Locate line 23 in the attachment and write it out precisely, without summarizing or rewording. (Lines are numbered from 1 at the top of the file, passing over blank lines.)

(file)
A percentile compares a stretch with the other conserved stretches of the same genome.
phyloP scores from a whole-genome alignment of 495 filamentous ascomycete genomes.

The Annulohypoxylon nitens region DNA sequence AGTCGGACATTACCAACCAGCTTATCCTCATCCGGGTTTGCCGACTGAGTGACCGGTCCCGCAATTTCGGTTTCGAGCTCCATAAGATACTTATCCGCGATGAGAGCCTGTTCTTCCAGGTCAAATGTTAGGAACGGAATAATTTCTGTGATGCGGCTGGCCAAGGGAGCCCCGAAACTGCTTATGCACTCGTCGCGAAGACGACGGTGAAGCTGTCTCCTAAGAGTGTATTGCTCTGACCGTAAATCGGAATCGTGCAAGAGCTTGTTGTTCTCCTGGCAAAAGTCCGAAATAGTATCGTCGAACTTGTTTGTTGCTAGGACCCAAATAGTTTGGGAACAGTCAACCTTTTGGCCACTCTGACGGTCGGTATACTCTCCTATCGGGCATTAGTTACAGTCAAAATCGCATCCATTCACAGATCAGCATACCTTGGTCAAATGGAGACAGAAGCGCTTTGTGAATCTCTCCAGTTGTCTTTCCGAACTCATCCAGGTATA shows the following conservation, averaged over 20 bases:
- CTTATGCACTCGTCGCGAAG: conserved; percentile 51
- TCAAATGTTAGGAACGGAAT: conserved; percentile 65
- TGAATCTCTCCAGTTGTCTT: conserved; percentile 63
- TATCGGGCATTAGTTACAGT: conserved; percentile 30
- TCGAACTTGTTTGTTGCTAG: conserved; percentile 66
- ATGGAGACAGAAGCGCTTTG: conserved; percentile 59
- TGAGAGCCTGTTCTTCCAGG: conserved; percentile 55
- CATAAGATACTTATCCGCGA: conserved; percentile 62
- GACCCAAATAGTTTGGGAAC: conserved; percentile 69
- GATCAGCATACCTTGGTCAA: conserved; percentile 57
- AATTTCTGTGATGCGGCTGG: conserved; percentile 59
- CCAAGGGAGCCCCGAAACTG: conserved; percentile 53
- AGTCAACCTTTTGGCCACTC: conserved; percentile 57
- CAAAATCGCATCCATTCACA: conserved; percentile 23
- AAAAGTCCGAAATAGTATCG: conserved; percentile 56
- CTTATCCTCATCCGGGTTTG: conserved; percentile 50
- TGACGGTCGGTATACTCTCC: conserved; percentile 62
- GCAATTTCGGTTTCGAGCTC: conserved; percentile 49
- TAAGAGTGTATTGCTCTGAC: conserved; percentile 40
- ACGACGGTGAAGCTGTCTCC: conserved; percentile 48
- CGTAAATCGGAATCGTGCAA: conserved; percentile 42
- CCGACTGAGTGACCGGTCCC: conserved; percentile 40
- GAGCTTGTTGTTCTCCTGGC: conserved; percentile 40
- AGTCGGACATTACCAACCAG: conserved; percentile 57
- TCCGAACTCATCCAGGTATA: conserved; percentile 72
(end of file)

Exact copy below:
- ACGACGGTGAAGCTGTCTCC: conserved; percentile 48